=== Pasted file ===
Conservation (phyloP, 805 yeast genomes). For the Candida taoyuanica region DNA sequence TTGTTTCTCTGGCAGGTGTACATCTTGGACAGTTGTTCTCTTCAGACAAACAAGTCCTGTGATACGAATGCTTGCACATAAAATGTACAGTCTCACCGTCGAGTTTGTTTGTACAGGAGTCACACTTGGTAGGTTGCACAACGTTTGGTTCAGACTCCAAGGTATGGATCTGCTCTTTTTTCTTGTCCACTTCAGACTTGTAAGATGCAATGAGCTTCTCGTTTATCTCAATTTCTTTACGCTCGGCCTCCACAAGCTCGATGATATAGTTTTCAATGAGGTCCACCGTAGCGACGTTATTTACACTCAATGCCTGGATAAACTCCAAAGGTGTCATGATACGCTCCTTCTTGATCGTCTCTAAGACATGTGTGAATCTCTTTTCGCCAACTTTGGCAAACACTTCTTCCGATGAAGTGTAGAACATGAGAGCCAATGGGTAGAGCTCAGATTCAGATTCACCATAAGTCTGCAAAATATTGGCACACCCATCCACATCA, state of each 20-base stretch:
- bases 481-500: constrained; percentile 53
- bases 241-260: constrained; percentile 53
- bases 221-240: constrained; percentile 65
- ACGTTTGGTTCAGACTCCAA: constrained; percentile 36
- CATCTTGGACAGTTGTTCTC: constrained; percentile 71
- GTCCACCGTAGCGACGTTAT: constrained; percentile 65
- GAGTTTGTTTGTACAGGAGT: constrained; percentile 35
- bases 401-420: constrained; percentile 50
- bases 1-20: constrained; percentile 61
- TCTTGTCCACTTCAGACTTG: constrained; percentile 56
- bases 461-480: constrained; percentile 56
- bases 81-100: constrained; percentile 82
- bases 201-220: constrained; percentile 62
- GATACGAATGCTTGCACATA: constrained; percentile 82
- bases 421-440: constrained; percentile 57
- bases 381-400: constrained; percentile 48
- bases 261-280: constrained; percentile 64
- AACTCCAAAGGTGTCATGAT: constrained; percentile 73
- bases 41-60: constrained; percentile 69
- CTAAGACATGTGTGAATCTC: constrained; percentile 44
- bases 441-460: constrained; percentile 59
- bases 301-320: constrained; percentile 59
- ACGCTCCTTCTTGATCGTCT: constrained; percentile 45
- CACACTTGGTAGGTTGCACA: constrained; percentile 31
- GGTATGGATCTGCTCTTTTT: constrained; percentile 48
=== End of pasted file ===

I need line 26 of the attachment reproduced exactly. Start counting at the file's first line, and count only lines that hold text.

- GGTATGGATCTGCTCTTTTT: constrained; percentile 48